COVID-19 has changed how postal service operates, says minister

Lyna Mohamad

The challenges due to COVID-19’s impact on logistics and delivery chain as a result of border closures and flight disruptions have provided an opportunity for postal service providers to explore digital businesses and services, complemented by the increasing trend of online purchases.

This was said by Minister of Transport and Infocommunications Dato Seri Setia Awang Abdul Mutalib bin Pehin Orang Kaya Seri Setia Dato Paduka Haji Mohd Yusof in his message to mark with 146th World Post Day.

“This year’s theme, ‘More Than Mail’, correctly reflects the role of postal service providers today,” the minister said. “In line with the World Postal Strategy 2017-2020 of the Universal Postal Union (UPU) that emphasises on innovation, integration and inclusion, the theme aims to address universal access in the postal services sector.”

The UPU has chosen the theme to showcase “the bravery and dedication of millions of postal employees around the world”.

During the unprecedented crisis, he said, “postal employees play an important role in ensuring services resume as normal, not only for the usual mailing items but also for the delivery of highly demanded essential items such as medication, personal protection equipment and other related requirements”.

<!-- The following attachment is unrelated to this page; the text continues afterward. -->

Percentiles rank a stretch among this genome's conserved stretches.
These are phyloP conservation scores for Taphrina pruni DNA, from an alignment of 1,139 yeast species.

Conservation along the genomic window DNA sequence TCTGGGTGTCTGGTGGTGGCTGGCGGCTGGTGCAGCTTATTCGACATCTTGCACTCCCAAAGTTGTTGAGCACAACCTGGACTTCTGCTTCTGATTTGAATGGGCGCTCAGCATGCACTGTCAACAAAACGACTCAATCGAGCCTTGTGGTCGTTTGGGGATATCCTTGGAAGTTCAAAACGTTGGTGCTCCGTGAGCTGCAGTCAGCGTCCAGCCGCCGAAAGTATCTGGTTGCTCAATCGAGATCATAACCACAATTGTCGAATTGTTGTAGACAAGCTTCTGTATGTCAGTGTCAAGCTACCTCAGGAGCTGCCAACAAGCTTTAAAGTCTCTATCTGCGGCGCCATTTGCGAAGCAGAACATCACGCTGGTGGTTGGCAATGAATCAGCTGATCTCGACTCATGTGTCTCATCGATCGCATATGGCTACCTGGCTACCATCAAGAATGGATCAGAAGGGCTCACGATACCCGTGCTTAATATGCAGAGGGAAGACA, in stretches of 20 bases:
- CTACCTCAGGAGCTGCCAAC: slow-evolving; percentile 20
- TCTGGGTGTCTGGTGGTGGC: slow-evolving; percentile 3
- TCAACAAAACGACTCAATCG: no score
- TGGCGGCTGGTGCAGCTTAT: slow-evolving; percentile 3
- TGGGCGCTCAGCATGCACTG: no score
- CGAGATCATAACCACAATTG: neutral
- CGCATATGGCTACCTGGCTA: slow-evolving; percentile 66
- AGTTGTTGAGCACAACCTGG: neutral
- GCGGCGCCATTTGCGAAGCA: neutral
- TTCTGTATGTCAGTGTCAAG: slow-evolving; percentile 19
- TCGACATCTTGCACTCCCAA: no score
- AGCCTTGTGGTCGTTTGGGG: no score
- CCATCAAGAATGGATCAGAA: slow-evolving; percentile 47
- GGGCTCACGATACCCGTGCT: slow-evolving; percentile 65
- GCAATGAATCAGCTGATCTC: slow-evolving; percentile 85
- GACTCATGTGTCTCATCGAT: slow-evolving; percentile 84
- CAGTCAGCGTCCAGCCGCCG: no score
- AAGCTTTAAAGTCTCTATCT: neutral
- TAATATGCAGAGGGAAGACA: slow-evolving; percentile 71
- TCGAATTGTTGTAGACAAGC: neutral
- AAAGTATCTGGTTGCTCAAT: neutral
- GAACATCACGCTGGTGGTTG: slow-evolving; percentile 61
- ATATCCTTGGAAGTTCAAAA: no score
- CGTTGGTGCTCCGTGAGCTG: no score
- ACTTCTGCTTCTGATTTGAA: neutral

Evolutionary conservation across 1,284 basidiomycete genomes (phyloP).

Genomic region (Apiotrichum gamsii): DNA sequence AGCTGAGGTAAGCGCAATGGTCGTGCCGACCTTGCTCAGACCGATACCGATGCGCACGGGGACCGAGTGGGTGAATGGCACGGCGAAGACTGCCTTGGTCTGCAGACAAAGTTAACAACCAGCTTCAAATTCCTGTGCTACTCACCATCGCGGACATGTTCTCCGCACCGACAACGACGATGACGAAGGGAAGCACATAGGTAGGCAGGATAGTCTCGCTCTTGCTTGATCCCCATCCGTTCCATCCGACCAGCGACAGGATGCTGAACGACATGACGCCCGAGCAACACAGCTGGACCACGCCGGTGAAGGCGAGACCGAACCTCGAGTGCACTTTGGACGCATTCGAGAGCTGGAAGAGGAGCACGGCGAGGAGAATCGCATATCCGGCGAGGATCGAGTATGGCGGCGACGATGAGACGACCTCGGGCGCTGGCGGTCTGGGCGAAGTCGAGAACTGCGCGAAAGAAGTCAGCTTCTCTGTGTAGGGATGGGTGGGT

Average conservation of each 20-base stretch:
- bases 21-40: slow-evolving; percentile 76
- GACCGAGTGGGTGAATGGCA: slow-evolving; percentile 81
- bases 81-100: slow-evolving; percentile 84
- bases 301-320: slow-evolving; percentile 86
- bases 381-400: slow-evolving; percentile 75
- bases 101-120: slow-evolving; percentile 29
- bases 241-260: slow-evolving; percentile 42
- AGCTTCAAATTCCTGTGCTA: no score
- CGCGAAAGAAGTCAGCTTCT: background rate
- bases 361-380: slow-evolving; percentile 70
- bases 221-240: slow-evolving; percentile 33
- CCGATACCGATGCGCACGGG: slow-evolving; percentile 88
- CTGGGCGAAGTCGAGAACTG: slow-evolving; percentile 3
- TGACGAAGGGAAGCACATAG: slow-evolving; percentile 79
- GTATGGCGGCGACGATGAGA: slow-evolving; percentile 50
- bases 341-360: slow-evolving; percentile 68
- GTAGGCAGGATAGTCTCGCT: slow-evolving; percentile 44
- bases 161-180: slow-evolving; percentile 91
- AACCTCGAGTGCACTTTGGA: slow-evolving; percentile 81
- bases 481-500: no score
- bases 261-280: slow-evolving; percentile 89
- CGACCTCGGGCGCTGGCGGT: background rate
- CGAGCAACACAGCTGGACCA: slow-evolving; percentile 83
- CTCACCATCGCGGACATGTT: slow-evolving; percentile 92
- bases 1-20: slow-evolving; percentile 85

“For Brunei Darussalam,” he added, “this is no exception.”

The Postal Services Department as well as other courier service providers “continue to strive towards uninterrupted delivery services to the public” to support the government’s efforts in mitigating the impact of COVID-19.

The minister said, “Arising from the COVID-19 pandemic, delivery services have come to the forefront going beyond sending conventional postal items in response to public demand for various items and services.

“In April, the Postal Services Department embarked on door-to-door deliveries in collaboration with e-commerce platforms such as and

“The growth of e-commerce platforms, especially during COVID-19, proves to be a solution in the midst of restrictive measures with delivery service providers playing an important role in the delivery chain to customers.”

According to Postal Services Department statistics, the growth of e-commerce platforms spurred demands and resulted in additional 1,300 kilogrammes of EMS Speedpost parcels between April and September this year.

In April, he said, the Postal Services Department facilitated the public and micro, small and medium enterprises (MSMEs) through bilateral arrangements with their neighbouring countries in managing some 7,000 uncollected parcels for recipients in Brunei Darussalam.

“In delivering these services in the new normal, serious attention is attached to the safety and welfare of the operators and employees dealing with postal items,” the minister said. “In addressing the safety and welfare of workers as well as customers, and in line with the advice of relevant authorities in reducing the spread of COVID-19, standard operating procedures and guidelines have been put in place for handling postal items.”

In support of the nation’s aspiration towards becoming a Smart Nation, the minister expressed hopes for a “truly reliable, resilient and innovative postal services that will continue to be one of the key enablers for other economic sectors and activities in Brunei Darussalam”.